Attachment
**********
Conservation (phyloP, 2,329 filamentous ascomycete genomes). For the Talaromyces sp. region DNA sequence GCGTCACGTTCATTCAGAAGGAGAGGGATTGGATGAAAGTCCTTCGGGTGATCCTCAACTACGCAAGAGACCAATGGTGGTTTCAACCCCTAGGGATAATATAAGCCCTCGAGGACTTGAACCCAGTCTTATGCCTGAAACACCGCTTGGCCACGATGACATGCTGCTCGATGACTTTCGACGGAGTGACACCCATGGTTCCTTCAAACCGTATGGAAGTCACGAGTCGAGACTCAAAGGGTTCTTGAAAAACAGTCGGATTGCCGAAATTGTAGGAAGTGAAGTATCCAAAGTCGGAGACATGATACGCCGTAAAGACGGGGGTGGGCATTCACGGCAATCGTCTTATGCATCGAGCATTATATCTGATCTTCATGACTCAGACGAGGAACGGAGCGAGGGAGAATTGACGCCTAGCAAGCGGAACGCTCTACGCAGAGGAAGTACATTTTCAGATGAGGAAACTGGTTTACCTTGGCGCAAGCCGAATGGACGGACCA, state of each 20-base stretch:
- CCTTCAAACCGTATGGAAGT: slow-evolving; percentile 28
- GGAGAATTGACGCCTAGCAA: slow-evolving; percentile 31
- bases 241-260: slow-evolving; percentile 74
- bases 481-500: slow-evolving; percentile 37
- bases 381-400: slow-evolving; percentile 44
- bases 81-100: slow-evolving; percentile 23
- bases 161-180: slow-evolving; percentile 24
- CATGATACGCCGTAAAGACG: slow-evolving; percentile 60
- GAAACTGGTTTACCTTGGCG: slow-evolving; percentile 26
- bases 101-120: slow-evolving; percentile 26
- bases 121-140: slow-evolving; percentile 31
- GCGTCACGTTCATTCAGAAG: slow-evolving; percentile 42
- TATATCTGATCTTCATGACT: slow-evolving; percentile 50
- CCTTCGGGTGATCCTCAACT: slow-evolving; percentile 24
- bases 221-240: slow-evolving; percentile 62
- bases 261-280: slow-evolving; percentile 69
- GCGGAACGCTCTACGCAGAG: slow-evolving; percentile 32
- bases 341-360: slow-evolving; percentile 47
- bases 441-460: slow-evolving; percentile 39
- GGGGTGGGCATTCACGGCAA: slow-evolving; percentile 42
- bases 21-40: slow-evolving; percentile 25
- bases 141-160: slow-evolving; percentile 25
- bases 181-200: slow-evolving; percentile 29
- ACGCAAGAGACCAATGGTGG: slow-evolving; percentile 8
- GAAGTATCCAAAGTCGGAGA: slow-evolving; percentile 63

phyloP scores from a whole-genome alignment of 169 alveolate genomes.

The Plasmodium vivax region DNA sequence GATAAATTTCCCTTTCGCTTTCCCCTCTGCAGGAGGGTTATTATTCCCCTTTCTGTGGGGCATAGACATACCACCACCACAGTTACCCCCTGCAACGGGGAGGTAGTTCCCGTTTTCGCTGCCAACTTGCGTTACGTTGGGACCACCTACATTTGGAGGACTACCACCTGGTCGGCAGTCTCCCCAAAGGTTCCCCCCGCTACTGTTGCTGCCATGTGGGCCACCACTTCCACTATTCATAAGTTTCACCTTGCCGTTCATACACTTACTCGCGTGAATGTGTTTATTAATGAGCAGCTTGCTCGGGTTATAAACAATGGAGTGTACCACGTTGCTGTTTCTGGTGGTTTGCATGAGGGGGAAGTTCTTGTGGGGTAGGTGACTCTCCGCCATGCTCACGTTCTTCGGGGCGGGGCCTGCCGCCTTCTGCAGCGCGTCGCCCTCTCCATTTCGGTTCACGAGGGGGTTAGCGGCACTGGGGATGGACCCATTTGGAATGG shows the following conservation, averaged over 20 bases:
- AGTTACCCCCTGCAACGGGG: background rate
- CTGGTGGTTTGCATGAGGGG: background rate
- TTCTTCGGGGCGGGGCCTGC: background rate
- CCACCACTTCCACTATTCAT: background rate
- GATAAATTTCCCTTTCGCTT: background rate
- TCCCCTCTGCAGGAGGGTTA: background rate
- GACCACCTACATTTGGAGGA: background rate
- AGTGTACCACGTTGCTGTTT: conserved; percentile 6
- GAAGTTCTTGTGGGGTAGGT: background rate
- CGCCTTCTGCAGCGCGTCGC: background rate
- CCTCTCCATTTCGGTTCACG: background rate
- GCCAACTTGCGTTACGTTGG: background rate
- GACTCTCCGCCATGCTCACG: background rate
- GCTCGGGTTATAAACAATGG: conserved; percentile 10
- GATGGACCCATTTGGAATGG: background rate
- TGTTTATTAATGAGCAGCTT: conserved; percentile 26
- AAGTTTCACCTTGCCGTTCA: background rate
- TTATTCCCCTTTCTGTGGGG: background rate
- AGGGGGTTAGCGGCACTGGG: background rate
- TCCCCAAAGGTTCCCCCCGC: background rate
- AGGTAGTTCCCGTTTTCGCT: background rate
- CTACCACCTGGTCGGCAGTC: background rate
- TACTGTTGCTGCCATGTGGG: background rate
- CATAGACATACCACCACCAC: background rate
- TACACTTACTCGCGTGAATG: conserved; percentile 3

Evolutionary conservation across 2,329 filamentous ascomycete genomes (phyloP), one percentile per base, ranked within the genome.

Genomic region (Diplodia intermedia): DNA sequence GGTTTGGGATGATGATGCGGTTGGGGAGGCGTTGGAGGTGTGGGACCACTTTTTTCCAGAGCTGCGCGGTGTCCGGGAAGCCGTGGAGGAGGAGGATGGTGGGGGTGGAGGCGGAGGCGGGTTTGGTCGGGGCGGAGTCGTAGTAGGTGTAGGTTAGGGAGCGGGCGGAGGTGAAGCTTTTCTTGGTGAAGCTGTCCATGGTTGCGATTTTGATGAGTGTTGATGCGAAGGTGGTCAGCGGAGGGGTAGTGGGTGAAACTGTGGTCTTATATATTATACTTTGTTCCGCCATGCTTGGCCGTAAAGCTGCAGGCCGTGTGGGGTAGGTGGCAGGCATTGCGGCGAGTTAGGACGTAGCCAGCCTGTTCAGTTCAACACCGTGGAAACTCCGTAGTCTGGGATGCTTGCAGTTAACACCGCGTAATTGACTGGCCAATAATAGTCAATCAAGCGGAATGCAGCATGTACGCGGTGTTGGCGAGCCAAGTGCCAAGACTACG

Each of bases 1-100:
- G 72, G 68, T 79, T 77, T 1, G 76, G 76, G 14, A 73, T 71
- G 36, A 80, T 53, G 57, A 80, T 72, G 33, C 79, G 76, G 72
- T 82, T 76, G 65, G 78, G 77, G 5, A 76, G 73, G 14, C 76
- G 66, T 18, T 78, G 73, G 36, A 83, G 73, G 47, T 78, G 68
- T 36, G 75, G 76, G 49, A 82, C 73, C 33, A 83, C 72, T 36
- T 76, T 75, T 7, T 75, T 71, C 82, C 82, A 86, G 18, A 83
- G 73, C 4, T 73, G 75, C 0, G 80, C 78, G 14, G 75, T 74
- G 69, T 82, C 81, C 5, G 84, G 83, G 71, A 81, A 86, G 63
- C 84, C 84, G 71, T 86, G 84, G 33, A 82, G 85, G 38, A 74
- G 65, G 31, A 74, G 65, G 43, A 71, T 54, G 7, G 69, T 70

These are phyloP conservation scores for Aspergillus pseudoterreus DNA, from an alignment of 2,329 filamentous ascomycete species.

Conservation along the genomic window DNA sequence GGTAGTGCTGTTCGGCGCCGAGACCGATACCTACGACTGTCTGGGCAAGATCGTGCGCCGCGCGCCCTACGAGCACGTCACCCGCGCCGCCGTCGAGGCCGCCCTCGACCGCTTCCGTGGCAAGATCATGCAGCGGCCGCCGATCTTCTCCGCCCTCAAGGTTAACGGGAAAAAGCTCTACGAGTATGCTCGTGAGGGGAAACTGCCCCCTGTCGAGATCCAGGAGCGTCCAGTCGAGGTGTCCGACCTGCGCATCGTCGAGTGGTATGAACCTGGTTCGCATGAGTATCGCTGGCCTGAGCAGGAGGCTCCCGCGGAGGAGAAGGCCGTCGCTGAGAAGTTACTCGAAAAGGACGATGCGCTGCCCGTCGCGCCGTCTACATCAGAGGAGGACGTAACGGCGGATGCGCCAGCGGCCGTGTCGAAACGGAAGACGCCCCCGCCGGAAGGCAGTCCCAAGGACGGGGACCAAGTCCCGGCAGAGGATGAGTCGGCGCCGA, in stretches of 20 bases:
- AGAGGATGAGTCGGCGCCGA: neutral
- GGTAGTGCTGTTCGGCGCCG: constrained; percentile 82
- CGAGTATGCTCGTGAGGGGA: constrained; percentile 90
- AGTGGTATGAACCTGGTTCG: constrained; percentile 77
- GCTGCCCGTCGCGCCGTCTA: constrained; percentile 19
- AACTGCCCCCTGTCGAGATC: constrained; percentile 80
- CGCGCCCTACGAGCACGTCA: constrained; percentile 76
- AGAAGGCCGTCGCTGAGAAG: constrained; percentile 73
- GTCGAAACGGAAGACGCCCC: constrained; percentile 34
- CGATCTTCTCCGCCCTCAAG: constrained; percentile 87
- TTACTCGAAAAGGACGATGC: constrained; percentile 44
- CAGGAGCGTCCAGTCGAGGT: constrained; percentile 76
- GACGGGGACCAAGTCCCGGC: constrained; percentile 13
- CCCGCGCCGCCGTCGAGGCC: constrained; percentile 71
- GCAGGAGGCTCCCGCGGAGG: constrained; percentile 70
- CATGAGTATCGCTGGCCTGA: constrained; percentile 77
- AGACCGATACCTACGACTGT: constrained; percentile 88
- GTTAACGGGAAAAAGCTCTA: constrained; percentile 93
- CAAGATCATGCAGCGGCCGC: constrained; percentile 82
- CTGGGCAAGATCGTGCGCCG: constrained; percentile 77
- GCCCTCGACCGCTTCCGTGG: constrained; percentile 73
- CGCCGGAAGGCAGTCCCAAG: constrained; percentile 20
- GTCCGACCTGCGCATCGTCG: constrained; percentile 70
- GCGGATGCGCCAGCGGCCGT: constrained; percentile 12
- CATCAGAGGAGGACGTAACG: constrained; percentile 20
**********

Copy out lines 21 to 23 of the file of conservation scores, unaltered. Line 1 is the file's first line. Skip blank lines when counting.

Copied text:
- GGGGTGGGCATTCACGGCAA: slow-evolving; percentile 42
- bases 21-40: slow-evolving; percentile 25
- bases 141-160: slow-evolving; percentile 25